Other formats

    TEI XML file   ePub eBook file  


    mail icontwitter iconBlogspot iconrss icon

Life in Feejee, or, Five Years among the Cannibals

Chapter XII

Chapter XII.

Return to Manicola—Supposed Treachery of the Natives—Arrival at Feejee —A Delicious Feast—Arrival at Bau—Visit of Tanoa—Destruction of Two Whaling Vessels—Natawa War—Ceremony of Anointing a Warrior.

Aug. 15.

It is said that we must live slowly to be good. How very good we should be, for we have lived slowly enough since the first of last April! It is now the page 204middle of the fifth month since we have been traversing the ocean. Really, it would seem sometimes that sky, ocean, and every visible object had come to an anchor, so slowly do we advance. Were it not that I have enjoyments called employments, I might long since have died of ennui, and been buried in the deep blue ocean; and although poets may write about its coral beds, I have no wish to try one, believing them to be hard and cold. If all the poets were condemned to live on oceans for the space of five months in succession, we should not read as much from their pens in their praise. We should not hear of a beautiful sunset at sea, for it is not what the poet so often describes it, but is more like the character of an old bachelor—there is an incompleteness about it. The clouds appear to lack variety and beauty, and there is a frigid, stony sameness of scenery, that often tires the eye. I cannot subscribe to the sentiment expressed in the following lines of the poet:—

"Though beauty every where is strewn
To glad the weary soul—
Upon the burning, torrid zone,
Around the frozen pole—
Though dark the forest shadows fall,
Though fair the valley be,
The noblest sight among them all
Is sunset on the sea."

I think the poet who traced these lines must have been seated on some verdant mound, on a bright summer eve, with hat and cane thrown carelessly by his side, and the gentle zephyrs fanning his cheeks. It seems to me he could not have been floating about on the ocean, amid opposing currents, baffling winds, and try-patience calms, with rice and molasses for breakfast, dinner and supper— if so, the pretty sonnet entitled "Sunset at Sea," would page 205never have graced the pages of a periodical. Believe me, when I say that a completely finished, beautifully glorious sunset can never be witnessed without the diversified scenery of land and water.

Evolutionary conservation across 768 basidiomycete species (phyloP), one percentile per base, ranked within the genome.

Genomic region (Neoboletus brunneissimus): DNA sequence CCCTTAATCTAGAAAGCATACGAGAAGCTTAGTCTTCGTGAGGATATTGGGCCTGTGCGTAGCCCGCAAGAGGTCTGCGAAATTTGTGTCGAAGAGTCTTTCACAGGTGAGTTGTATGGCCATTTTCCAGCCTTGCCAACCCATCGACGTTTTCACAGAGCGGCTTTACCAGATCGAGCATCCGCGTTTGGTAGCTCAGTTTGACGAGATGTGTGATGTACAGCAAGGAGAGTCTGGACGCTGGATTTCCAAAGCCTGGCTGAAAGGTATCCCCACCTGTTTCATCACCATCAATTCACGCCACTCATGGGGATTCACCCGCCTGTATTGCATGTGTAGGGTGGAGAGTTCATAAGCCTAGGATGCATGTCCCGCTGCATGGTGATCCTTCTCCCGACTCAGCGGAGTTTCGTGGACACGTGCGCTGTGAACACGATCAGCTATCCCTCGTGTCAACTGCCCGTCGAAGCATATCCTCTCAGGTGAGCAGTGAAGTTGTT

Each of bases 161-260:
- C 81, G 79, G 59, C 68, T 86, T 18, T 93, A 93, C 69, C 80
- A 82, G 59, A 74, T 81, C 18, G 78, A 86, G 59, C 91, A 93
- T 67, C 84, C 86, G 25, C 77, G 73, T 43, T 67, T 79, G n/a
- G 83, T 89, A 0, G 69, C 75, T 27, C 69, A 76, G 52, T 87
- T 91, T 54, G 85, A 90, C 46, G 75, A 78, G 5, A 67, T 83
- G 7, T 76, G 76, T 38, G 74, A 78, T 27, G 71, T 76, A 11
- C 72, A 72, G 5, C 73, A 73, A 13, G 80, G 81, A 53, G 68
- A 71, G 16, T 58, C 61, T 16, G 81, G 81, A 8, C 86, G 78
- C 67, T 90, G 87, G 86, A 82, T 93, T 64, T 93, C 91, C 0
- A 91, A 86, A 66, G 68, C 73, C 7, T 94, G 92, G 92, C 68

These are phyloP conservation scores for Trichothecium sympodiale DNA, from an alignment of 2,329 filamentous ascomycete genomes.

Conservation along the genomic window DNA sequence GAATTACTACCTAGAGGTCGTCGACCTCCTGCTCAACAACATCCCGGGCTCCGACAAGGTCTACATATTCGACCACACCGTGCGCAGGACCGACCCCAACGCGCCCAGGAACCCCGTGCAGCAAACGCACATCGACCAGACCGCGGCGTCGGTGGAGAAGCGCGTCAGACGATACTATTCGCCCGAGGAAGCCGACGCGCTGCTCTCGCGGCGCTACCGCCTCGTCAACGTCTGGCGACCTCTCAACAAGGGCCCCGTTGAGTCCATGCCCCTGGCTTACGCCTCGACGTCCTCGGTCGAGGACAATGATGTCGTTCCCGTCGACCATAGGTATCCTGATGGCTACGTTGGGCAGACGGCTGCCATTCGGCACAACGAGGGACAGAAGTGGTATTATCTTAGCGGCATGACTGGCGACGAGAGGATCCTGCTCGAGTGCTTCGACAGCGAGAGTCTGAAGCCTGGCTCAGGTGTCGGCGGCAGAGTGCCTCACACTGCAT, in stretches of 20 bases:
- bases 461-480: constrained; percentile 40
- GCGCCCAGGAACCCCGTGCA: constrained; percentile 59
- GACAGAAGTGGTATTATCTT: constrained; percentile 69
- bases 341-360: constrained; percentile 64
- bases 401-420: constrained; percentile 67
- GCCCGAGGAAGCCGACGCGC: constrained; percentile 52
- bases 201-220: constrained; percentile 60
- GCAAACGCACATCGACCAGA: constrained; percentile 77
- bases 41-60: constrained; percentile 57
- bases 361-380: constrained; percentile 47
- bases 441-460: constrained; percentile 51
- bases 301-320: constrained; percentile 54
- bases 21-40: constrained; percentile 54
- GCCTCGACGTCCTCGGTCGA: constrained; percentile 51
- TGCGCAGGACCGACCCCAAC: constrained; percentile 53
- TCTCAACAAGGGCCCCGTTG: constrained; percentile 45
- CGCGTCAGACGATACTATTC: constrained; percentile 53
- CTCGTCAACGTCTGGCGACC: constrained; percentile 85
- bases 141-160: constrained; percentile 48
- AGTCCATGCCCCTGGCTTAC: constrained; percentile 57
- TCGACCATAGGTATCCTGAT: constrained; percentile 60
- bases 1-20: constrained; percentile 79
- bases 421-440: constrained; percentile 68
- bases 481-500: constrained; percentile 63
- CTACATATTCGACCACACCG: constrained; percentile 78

We made the island of Manicola, and approaching it in a different direction from our last visit, we observed several huts and inhabitants. The boat was lowered, manned, and a superficial examination was made on a part of the reef for "beech de mer." A strong breeze prevented a more thorough search. We suspect that Capt. Osborne had some trouble with the same natives on his way to Manilla, as Mr. O., of Manilla, spoke of an occurrence of the kind, but gave no hint of the name or place. We were so near the isle that we could distinctly see the natives. They seemed exceedingly shy, appearing only at intervals from among the trees, and at the doors of their dwellings. They were dark colored, like the Feejeeans. No canoes were observed. We were only five days from Feejee to this place.

Sept. 16.

Since we left Manicola, we have been tumbling about in cross seas, with strong, contrary winds. I am exceedingly wearied in body, but not discouraged in mind. "Hope on, hope ever," is my motto. We are not doomed like the flying Dutchman to wander o'er these seas forever.

Last evening, about eight o'clock, I said to Mr. W., "Are we not about on the centre of Charlotte's Bank?" He had scarcely replied in the affirmative, when the shout of "breakers! breakers!" saluted our ears. We hastened on deck, and the captain cried out, "Hard down your helm!" The order was instantly obeyed, and the bark came round. This bank is marked on the chart as doubtful. Mr. W. had passed the spot, or very near to it, several times without discovering any bank or page 206shoal; but he had given orders for the watch to be vigilant. None were satisfied that the alarm was not occasioned by a shoal of whales.